Chinese associations are intermediary platforms for binding overseas emigrants to the state, contributing their allegiance and acting as a proxy of collective China interests in host societies. They also function as a channel for political outreach from Beijing vis-à-vis new Chinese migrants.
In our study in Zambia, many Chinese association leaders were worried about anti-Chinese sentiment and xenophobic attacks on Chinese nationals. This motivated them to proactively build up an institutional structure in their local communities.
The Chinese Association is an organization of academic and professional members of the Chinese Chemical Society (CCS). Fellows are senior members who have made significant and sustained contributions to the advancement of CCS and/or its related fields. Fellows are highly respected internationally and recognized for their accomplishments, expertise, and leadership.
The association works to provide a space where students can share their experiences, promote cultural heritage and exchange. This includes hosting events like a cultural potluck, dragon boat racing, and networking opportunities. CSA also advocates for the community in times of need, such as when the Asian American community is subjected to hate crimes.
CSA has many different committees that work to serve the community. These committees include:
CSA typically hosts and organizes cultural shows, social gatherings, national events and academic forums for its members. These events are designed to ensure close interactions among its members and bridge them with local communities.
The organisers of these events also promote and spread Chinese culture and traditions. They often collaborate with various Asian organisations to bring society members together for massive national and cultural celebrations.
The organisers of these events are also involved in fundraising for community projects and philanthropy. They also help support NGOs in China to fundraise and provide technical assistance to rural villages and farmers. During the coronavirus pandemic, these associations raised money to support hospital workers and first responders in China and other places affected by the virus. They also helped a thalassemia patient in Guangzhou who needs regular blood transfusions. These efforts have been impacted by the strict containment measures of China. These initiatives will hopefully resume once the pandemic is over.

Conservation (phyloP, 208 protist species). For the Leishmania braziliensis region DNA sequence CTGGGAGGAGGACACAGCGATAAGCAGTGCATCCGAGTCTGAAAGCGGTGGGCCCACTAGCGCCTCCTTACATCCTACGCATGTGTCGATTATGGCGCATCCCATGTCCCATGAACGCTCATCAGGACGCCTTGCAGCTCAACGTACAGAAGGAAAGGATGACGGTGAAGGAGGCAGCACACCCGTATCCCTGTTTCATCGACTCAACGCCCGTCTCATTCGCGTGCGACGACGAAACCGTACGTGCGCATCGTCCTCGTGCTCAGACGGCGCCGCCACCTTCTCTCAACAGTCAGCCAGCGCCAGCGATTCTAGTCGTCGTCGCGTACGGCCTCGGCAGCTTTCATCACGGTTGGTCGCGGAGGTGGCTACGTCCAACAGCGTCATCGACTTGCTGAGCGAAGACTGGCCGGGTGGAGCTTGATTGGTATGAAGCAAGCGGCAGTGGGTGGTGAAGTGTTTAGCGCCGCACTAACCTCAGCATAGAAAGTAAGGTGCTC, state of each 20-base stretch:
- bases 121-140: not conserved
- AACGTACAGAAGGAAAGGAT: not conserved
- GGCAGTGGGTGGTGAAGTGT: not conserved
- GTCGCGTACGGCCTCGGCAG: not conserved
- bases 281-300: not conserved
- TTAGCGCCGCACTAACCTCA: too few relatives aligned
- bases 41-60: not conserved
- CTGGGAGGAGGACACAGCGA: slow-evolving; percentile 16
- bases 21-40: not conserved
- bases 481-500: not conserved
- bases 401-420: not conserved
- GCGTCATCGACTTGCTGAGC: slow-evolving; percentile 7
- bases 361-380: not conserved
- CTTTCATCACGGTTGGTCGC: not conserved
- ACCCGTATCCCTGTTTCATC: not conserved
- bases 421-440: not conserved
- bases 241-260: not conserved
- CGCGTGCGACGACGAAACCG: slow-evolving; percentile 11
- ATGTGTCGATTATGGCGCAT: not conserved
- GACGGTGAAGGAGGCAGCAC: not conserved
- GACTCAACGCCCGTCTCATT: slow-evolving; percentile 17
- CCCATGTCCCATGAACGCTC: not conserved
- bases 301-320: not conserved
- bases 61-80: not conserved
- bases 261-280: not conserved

CCBA is dedicated to providing opportunities for students to understand and appreciate Chinese culture. The organization promotes cultural awareness and development of a unified Chinese student body by hosting cultural show productions, social activities and fundraisers.
The New Year Gala is an annual event that celebrates Chinese culture and is open to the community. It features a variety of performances such as Chinese dance, music and martial arts. In addition, a cultural fair is held where participants can learn about Chinese calligraphy, paper cutting and traditional hand crafts.
This is a free online event.
In a time when many WVU Medicine employees have been working on the front lines of the COVID-19 pandemic, Morgantown’s Chinese community has been busy fundraising for personal protective equipment. The group joined a number of others across the country in this effort to provide masks, face shields and gloves to medical staff at hospitals throughout West Virginia and beyond.
Currently, Chinese universities are funded through three major income streams: annual recurrent block funds paid to an institution based on a per capita payment; tuition and miscellaneous fees reflecting prices set by local governments; and philanthropic support (Guo, 2014). Among these, philanthropic donations represent a significant portion of revenue for universities.
To maximize fundraising success, it is crucial to develop a strategy that integrates philanthropic support into the overall university advancement plan and governance structures. This includes developing professional and competent fundraising teams, improving communication and outreach strategies, and overcoming institutional constraints. These steps are necessary to promote a more sustainable and inclusive higher education system in China.